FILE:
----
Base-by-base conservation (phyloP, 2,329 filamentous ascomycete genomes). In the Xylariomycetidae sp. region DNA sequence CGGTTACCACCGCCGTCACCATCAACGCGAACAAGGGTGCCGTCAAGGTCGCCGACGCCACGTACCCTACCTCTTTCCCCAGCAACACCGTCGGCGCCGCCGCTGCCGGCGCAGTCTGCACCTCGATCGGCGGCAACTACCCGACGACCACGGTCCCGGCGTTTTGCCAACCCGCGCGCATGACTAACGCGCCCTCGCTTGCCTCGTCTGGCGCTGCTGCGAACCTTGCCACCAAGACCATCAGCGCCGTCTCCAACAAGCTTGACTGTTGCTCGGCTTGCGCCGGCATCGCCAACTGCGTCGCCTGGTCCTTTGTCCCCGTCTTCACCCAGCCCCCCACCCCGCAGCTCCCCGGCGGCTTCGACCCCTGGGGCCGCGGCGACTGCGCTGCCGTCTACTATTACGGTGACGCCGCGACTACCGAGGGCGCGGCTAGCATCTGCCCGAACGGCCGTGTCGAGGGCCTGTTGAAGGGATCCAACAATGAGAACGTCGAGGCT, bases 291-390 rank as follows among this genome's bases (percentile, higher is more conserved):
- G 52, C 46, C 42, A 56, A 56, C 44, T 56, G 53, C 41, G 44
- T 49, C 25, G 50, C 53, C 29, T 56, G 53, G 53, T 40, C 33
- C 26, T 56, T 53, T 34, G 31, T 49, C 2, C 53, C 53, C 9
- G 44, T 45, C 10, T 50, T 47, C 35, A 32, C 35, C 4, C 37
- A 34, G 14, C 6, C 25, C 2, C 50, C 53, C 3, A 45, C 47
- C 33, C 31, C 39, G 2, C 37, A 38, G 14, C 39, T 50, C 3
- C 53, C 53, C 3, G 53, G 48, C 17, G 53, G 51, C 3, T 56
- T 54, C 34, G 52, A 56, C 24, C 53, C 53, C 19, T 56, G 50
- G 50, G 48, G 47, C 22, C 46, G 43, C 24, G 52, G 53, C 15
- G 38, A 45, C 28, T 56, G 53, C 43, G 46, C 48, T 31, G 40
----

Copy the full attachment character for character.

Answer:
Base-by-base conservation (phyloP, 2,329 filamentous ascomycete genomes). In the Xylariomycetidae sp. region DNA sequence CGGTTACCACCGCCGTCACCATCAACGCGAACAAGGGTGCCGTCAAGGTCGCCGACGCCACGTACCCTACCTCTTTCCCCAGCAACACCGTCGGCGCCGCCGCTGCCGGCGCAGTCTGCACCTCGATCGGCGGCAACTACCCGACGACCACGGTCCCGGCGTTTTGCCAACCCGCGCGCATGACTAACGCGCCCTCGCTTGCCTCGTCTGGCGCTGCTGCGAACCTTGCCACCAAGACCATCAGCGCCGTCTCCAACAAGCTTGACTGTTGCTCGGCTTGCGCCGGCATCGCCAACTGCGTCGCCTGGTCCTTTGTCCCCGTCTTCACCCAGCCCCCCACCCCGCAGCTCCCCGGCGGCTTCGACCCCTGGGGCCGCGGCGACTGCGCTGCCGTCTACTATTACGGTGACGCCGCGACTACCGAGGGCGCGGCTAGCATCTGCCCGAACGGCCGTGTCGAGGGCCTGTTGAAGGGATCCAACAATGAGAACGTCGAGGCT, bases 291-390 rank as follows among this genome's bases (percentile, higher is more conserved):
- G 52, C 46, C 42, A 56, A 56, C 44, T 56, G 53, C 41, G 44
- T 49, C 25, G 50, C 53, C 29, T 56, G 53, G 53, T 40, C 33
- C 26, T 56, T 53, T 34, G 31, T 49, C 2, C 53, C 53, C 9
- G 44, T 45, C 10, T 50, T 47, C 35, A 32, C 35, C 4, C 37
- A 34, G 14, C 6, C 25, C 2, C 50, C 53, C 3, A 45, C 47
- C 33, C 31, C 39, G 2, C 37, A 38, G 14, C 39, T 50, C 3
- C 53, C 53, C 3, G 53, G 48, C 17, G 53, G 51, C 3, T 56
- T 54, C 34, G 52, A 56, C 24, C 53, C 53, C 19, T 56, G 50
- G 50, G 48, G 47, C 22, C 46, G 43, C 24, G 52, G 53, C 15
- G 38, A 45, C 28, T 56, G 53, C 43, G 46, C 48, T 31, G 40